to actually use them and always keep using good old scuff-[sniff]-squeeze the goo-stick method
    I like fat bikes
    and I cannot lie.

  6. #6
    Senior Member bikeman715's Avatar
    Join Date
    Mar 2008
    Location
    Salinas , Ca.
    My Bikes
    Bike Nashbar AL-1 ,Raligh M50 , Schwinn Traveler , and others
    Posts
    2,079
    Mentioned
    2 Post(s)
    Tagged
    0 Thread(s)
    the one step ones are for temp use only. like if you are in the middle of nowhere and need to get home or to a shop ,then replace the patch with glue/patch one or the tube.

  7. #7
    genec genec's Avatar
    Join Date
    Sep 2004
    Location
    san diego
    My Bikes
    custom built, sannino, beachbike, giant trance x2
    Posts
    23,052
    Mentioned
    8 Post(s)
    Tagged
    0 Thread(s)
    Quote Originally Posted by 127.0.0.1 View Post
    so that is all you have to do ...is clean the rubber ? I thought you had to make scuffs

    hell I will go easier next time. I never had a patch go bad on me but I scour the crap
    out of every repair first



    on a side note, are any self adhesive patches, the one step ones, any good ? I have some but am afraid
    to actually use them and always keep using good old scuff-[sniff]-squeeze the goo-stick method
    Frankly I thought you had to expose virgin rubber... as the glue is a vulcanizing compound... and the patch itself is fresh and clean new rubber.

    I've never had a patch fail, so I think I'll continue to expose good fresh virgin rubber... beyond just "cleaning" the rubber.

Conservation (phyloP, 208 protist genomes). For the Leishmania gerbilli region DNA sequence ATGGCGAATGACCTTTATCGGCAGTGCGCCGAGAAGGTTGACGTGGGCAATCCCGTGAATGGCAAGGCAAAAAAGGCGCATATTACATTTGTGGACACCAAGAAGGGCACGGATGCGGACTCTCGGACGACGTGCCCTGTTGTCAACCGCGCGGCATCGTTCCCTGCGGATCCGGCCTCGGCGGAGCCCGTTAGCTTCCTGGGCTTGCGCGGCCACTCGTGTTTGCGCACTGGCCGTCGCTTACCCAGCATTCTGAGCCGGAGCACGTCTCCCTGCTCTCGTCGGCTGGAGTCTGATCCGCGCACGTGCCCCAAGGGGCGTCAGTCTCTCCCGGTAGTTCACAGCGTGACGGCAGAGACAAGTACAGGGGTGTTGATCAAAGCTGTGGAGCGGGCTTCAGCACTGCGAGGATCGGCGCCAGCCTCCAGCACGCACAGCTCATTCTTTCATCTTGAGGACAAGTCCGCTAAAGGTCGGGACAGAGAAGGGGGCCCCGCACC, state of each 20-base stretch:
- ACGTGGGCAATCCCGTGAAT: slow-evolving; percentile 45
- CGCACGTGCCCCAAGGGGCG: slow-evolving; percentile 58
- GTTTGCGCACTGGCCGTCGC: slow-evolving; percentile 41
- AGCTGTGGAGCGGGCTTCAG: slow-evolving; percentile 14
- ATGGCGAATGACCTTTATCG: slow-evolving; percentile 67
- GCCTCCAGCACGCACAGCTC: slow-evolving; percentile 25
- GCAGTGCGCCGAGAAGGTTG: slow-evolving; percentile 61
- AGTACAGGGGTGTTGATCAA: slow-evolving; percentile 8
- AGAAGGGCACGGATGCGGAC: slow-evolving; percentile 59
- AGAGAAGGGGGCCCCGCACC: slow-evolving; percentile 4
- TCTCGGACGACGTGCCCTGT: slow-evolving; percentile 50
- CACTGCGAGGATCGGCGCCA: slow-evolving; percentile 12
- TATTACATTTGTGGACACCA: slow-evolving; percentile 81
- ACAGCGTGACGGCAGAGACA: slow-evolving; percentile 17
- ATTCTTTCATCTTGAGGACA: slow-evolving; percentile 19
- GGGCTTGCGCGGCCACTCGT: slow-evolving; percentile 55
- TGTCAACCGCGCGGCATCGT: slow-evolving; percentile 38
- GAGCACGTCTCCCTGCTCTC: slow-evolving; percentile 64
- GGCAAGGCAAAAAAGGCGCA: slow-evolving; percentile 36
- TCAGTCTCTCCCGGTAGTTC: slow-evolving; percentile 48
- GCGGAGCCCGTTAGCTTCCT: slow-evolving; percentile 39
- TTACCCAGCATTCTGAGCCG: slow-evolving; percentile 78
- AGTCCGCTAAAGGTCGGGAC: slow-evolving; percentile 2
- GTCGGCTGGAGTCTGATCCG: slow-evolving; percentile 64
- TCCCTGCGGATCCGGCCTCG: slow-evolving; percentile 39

8. #8
    Senior Member
    Join Date
    Jul 2005
    Posts
    3,194
    Mentioned
    0 Post(s)
    Tagged
    0 Thread(s)
    If you are doing the repair at home, don't use sandpaper at all. Instead, use a little Brake Klean or carb cleaner. Just wet a little spot on a shop towel and rub the gloss off the tube. bk

  9. #9
    Senior Member Road Fan's Avatar
    Join Date
    Apr 2005
    Location
    Ann Arbor, MI
    My Bikes
    Terraferma 650b, Mondonico SL and ELOS, Masi Gran Criterium, Trek 610, Breezer Liberty, Georgena Terry Classic
    Posts
    11,215
    Mentioned
    6 Post(s)
    Tagged
    0 Thread(s)
    Park Tools?

  10. #10
    Senior Member DannoXYZ's Avatar
    Join Date
    Jul 2005
    Location
    Saratoga, CA
    Posts
    11,507
    Mentioned
    0 Post(s)
    Tagged
    0 Thread(s)
    Quote Originally Posted by genec View Post
    Frankly I thought you had to expose virgin rubber... as the glue is a vulcanizing compound... and the patch itself is fresh and clean new rubber.

    I've never had a patch fail, so I think I'll continue to expose good fresh virgin rubber... beyond just "cleaning" the rubber.
    Yes, patches with vulcanizing fluid work best when fresh rubber is exposed. Don't just scuff up the surface, remove the slick mould-release surface completely down to black rubber.

  11. #11
    Senior Member
    Join Date
    May 2008
    Location
    Houston, TX
    My Bikes
    Giant FCR3, Cannondale Synapse Carbon
    Posts
    193
    Mentioned
    0 Post(s)
    Tagged
    0 Thread(s)
    I have had good luck using a drywall sanding sponge. I put my fingers in back of the perforation and briskly rub with the sponge; much easier than the metal abraders that come in the patch kits.

  12. #12
    Senior Member
    Join Date
    Sep 2007
    Location
    Denver, Co.
    Posts
    699
    Mentioned
    0 Post(s)
    Tagged
    0 Thread(s)
    Quote Originally Posted by bkaapcke View Post
    If you are doing the repair at home, don't use sandpaper at all. Instead, use a little Brake Klean or carb cleaner. Just wet a little spot on a shop towel and rub the gloss off the tube. bk